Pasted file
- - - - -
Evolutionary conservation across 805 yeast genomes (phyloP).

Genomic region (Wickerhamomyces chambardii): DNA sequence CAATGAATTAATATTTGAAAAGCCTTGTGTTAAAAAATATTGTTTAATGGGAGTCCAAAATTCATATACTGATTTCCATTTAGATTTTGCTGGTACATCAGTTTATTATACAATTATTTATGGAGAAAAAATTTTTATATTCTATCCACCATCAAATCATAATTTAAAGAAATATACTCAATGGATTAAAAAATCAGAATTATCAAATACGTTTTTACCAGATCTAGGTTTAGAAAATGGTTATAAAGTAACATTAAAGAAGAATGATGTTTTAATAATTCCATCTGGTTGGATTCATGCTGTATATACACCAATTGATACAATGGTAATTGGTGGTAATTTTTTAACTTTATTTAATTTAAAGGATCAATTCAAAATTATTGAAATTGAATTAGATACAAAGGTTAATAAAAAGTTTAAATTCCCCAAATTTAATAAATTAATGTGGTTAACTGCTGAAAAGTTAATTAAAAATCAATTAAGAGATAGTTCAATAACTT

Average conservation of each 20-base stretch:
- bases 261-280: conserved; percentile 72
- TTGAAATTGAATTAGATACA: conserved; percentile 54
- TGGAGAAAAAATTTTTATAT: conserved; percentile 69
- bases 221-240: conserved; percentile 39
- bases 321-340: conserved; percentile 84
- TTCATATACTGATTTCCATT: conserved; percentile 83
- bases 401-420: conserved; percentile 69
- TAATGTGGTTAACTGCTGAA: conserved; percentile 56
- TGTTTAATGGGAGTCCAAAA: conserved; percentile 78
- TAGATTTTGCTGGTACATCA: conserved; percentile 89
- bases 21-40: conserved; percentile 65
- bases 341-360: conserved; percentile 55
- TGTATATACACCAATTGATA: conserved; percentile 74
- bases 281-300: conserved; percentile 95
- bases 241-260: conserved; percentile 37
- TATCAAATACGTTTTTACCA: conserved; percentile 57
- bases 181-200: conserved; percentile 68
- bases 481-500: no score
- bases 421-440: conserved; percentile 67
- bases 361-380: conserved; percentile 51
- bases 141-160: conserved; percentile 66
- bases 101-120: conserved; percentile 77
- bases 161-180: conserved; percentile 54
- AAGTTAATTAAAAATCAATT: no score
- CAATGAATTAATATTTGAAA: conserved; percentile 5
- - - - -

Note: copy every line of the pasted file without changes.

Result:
Evolutionary conservation across 805 yeast genomes (phyloP).

Genomic region (Wickerhamomyces chambardii): DNA sequence CAATGAATTAATATTTGAAAAGCCTTGTGTTAAAAAATATTGTTTAATGGGAGTCCAAAATTCATATACTGATTTCCATTTAGATTTTGCTGGTACATCAGTTTATTATACAATTATTTATGGAGAAAAAATTTTTATATTCTATCCACCATCAAATCATAATTTAAAGAAATATACTCAATGGATTAAAAAATCAGAATTATCAAATACGTTTTTACCAGATCTAGGTTTAGAAAATGGTTATAAAGTAACATTAAAGAAGAATGATGTTTTAATAATTCCATCTGGTTGGATTCATGCTGTATATACACCAATTGATACAATGGTAATTGGTGGTAATTTTTTAACTTTATTTAATTTAAAGGATCAATTCAAAATTATTGAAATTGAATTAGATACAAAGGTTAATAAAAAGTTTAAATTCCCCAAATTTAATAAATTAATGTGGTTAACTGCTGAAAAGTTAATTAAAAATCAATTAAGAGATAGTTCAATAACTT

Average conservation of each 20-base stretch:
- bases 261-280: conserved; percentile 72
- TTGAAATTGAATTAGATACA: conserved; percentile 54
- TGGAGAAAAAATTTTTATAT: conserved; percentile 69
- bases 221-240: conserved; percentile 39
- bases 321-340: conserved; percentile 84
- TTCATATACTGATTTCCATT: conserved; percentile 83
- bases 401-420: conserved; percentile 69
- TAATGTGGTTAACTGCTGAA: conserved; percentile 56
- TGTTTAATGGGAGTCCAAAA: conserved; percentile 78
- TAGATTTTGCTGGTACATCA: conserved; percentile 89
- bases 21-40: conserved; percentile 65
- bases 341-360: conserved; percentile 55
- TGTATATACACCAATTGATA: conserved; percentile 74
- bases 281-300: conserved; percentile 95
- bases 241-260: conserved; percentile 37
- TATCAAATACGTTTTTACCA: conserved; percentile 57
- bases 181-200: conserved; percentile 68
- bases 481-500: no score
- bases 421-440: conserved; percentile 67
- bases 361-380: conserved; percentile 51
- bases 141-160: conserved; percentile 66
- bases 101-120: conserved; percentile 77
- bases 161-180: conserved; percentile 54
- AAGTTAATTAAAAATCAATT: no score
- CAATGAATTAATATTTGAAA: conserved; percentile 5